Dublin City Council seeks to use Docklands tower block for social housing

Council interested in acquiring planned 15-storey building if 'price is right'

Docklands: Local Independent councillor Mannix Flynn says securing the building for social housing is a better use of council resources than keeping homeless people in costly family hubs.

Docklands: Local Independent councillor Mannix Flynn says securing the building for social housing is a better use of council resources than keeping homeless people in costly family hubs.

 

A 15-storey privately developed apartment block in Dublin’s south docklands could be used exclusively for social housing if permission is granted by An Bord Pleanála.

Dublin City Council has told the developers of the proposed tower at the riverside in Ringsend, it would be interested in acquiring a lease on the building “for exclusive and long-term use” for social housing.

The council’s planning department in September refused permission for the residential tower block at York Road close to the East Link Bridge, due to its height. However, the developer, Melvin Properties, has appealed this decision to An Bord Pleanála.

The council’s planners said the building would have an “unacceptable impact” on the character of the area and “would not integrate successfully into the existing streetscape”.

At almost 50m tall it would be “overbearing” and “would appear visually incongruous in the context of the surrounding buildings, which range in height from one to four storeys”.

The development became the focus of controversy earlier this year when it emerged that if the council had granted permission, no social housing would have been provided in the development.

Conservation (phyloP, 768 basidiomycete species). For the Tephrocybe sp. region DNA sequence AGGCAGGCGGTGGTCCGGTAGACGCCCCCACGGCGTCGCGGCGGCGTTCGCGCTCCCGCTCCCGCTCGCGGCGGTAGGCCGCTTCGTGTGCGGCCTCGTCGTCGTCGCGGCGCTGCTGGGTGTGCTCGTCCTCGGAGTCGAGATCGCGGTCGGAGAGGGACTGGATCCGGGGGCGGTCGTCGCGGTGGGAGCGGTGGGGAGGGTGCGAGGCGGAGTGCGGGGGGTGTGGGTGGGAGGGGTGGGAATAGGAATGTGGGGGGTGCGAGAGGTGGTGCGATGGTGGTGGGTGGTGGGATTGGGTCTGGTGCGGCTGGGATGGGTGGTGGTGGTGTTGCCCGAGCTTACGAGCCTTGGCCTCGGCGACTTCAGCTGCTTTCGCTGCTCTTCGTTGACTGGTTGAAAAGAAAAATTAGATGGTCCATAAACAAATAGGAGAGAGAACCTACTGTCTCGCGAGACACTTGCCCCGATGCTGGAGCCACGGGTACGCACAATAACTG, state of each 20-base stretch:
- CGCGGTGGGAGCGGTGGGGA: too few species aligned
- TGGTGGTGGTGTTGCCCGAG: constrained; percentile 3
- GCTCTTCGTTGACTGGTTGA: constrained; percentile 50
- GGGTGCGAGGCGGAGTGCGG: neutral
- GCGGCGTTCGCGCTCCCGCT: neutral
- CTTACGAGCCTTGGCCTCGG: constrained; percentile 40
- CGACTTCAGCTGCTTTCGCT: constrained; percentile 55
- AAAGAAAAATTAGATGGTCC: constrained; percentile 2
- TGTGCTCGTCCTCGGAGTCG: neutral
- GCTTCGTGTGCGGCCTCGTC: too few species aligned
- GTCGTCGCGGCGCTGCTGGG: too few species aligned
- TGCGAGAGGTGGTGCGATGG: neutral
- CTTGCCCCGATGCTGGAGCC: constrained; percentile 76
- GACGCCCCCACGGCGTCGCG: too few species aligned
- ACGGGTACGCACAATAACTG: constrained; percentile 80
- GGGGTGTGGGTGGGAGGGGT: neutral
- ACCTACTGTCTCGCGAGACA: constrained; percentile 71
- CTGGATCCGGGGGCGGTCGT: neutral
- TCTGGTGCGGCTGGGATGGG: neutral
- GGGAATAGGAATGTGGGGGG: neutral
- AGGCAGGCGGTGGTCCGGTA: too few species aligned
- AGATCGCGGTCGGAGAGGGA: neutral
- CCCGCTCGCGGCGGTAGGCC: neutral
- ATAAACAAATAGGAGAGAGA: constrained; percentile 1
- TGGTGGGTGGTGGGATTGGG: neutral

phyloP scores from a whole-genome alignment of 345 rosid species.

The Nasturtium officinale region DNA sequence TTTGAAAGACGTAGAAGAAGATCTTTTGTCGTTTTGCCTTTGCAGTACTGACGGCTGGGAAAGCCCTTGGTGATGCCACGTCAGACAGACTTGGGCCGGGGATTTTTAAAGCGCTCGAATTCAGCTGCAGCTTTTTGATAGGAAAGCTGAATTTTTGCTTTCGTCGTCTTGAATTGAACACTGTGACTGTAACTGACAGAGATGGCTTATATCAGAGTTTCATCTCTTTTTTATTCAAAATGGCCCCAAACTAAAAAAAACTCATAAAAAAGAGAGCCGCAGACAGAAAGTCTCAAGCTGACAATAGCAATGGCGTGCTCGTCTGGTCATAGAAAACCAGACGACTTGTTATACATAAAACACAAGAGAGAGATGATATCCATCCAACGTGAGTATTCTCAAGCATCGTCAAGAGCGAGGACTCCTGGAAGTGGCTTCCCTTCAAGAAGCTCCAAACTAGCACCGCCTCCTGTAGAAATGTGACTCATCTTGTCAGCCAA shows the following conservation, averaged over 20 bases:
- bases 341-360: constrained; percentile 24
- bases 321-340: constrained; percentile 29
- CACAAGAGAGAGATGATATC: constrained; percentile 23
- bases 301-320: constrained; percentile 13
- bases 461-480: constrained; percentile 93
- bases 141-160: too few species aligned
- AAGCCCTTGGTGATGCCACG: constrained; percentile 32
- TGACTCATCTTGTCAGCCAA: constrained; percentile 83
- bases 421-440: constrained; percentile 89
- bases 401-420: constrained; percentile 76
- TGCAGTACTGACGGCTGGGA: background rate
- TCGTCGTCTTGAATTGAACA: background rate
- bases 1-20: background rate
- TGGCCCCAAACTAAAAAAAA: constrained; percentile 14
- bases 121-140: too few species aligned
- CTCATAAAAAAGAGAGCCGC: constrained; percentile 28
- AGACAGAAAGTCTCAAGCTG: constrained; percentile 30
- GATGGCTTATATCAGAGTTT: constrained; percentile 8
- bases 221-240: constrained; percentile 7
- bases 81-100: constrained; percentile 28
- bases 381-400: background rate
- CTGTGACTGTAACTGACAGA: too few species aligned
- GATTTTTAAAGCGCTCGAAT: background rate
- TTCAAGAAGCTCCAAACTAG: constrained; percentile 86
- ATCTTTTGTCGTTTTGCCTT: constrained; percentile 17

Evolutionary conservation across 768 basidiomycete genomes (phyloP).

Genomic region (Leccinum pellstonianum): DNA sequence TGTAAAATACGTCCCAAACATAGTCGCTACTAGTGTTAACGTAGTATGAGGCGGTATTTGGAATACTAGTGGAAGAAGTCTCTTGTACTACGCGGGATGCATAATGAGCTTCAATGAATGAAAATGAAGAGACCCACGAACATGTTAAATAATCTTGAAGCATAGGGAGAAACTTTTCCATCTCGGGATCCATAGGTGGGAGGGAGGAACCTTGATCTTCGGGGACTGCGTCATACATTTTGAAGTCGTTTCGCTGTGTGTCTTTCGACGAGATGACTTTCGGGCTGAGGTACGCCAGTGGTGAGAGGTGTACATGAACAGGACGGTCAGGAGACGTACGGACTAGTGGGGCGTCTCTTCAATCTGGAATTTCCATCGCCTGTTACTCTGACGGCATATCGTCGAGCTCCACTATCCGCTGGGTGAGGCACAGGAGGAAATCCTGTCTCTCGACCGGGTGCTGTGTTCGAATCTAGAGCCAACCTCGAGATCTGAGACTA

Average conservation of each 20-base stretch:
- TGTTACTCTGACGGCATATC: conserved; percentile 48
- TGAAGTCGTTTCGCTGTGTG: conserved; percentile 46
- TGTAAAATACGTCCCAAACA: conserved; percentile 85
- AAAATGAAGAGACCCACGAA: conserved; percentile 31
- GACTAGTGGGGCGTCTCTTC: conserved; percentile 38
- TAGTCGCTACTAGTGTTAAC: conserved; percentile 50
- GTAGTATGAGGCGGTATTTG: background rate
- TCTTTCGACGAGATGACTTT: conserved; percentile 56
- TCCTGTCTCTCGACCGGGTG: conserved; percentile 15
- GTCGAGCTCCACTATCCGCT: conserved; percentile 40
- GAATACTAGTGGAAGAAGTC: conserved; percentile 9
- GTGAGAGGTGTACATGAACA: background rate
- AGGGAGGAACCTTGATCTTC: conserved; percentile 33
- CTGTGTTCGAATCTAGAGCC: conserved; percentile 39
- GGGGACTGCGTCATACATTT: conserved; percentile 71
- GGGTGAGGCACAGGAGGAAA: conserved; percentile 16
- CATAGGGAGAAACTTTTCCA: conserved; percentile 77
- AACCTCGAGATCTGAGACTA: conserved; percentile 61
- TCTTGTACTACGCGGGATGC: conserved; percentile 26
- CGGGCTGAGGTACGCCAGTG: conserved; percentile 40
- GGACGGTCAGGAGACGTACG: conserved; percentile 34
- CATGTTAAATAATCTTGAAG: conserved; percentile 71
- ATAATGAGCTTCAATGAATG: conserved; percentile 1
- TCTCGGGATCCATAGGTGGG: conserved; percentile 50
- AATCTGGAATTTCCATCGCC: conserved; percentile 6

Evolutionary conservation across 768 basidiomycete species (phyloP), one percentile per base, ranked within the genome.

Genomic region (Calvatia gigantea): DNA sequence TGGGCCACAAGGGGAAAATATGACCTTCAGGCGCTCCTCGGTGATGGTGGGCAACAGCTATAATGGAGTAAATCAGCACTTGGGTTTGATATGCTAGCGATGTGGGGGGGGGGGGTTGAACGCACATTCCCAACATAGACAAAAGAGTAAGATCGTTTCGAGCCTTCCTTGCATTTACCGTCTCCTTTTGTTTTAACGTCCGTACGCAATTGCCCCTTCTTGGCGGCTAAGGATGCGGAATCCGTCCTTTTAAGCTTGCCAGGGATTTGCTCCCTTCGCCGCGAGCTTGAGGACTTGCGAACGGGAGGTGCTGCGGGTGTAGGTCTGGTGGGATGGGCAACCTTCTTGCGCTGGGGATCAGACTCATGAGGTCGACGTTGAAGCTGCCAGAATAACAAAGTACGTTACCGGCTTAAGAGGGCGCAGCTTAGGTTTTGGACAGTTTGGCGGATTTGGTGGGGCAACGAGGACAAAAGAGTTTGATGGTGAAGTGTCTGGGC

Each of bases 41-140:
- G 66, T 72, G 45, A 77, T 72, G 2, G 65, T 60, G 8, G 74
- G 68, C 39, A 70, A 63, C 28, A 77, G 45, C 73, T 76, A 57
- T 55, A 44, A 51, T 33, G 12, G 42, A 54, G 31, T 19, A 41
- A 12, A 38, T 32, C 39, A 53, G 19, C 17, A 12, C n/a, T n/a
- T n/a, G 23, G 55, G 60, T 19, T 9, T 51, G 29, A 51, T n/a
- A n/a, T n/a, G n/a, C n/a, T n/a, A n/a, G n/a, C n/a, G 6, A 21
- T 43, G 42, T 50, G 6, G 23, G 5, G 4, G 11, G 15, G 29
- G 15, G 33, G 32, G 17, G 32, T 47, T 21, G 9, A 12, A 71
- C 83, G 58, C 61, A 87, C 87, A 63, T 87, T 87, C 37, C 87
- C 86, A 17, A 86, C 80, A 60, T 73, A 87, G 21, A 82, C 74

Rule exemptions

Under planning rules, 10 per cent of the homes in any development of 10 or more apartments or houses must be sold to the local authority for social housing. However, there are exemptions for sites that are under 0.1 of a hectare. The York Road scheme, despite being 49.6m tall with 48 apartments, was proposed for a 0.073 hectare site, so could remain exclusively private.

However, in documents lodged with An Bord Pleanála, Melvin Properties acknowledged the local concerns over the lack of social and affordable housing and said it had approached the council and “reached agreement in principle” for the entire block to be used for social housing.

The council’s head of housing, Brendan Kenny, said any agreement with the developers would be pursued only if planning permission was granted and would also be subject to negotiations on price. However, he said the council would be “very, very interested” in acquiring the entire block.

“We would get a lot of criticism over the scarcity of social housing in Dublin 4, so to have an opportunity like this, we would be very, very interested, if the place gets planning permission, if it gets built, and if the price is right.”

Local Independent councillor Mannix Flynn said securing the building for social housing was a better use of council resources than keeping homeless people in costly family hubs.

“I would be open to the long-term leasing option. As long as the price is reasonable, it’s a far better use of money than family hubs and hostels,” he said.

“It will boil down to value for money, but this could provide people with homes; a hub is not a home.”

Melvin Properties was previously granted permission for a seven-storey block of just 13 apartments on the same site. While it is asking the board to grant the 15-storey scheme, it has also submitted a 12-storey option of 36 apartments, which would also be offered for social housing if permission was granted.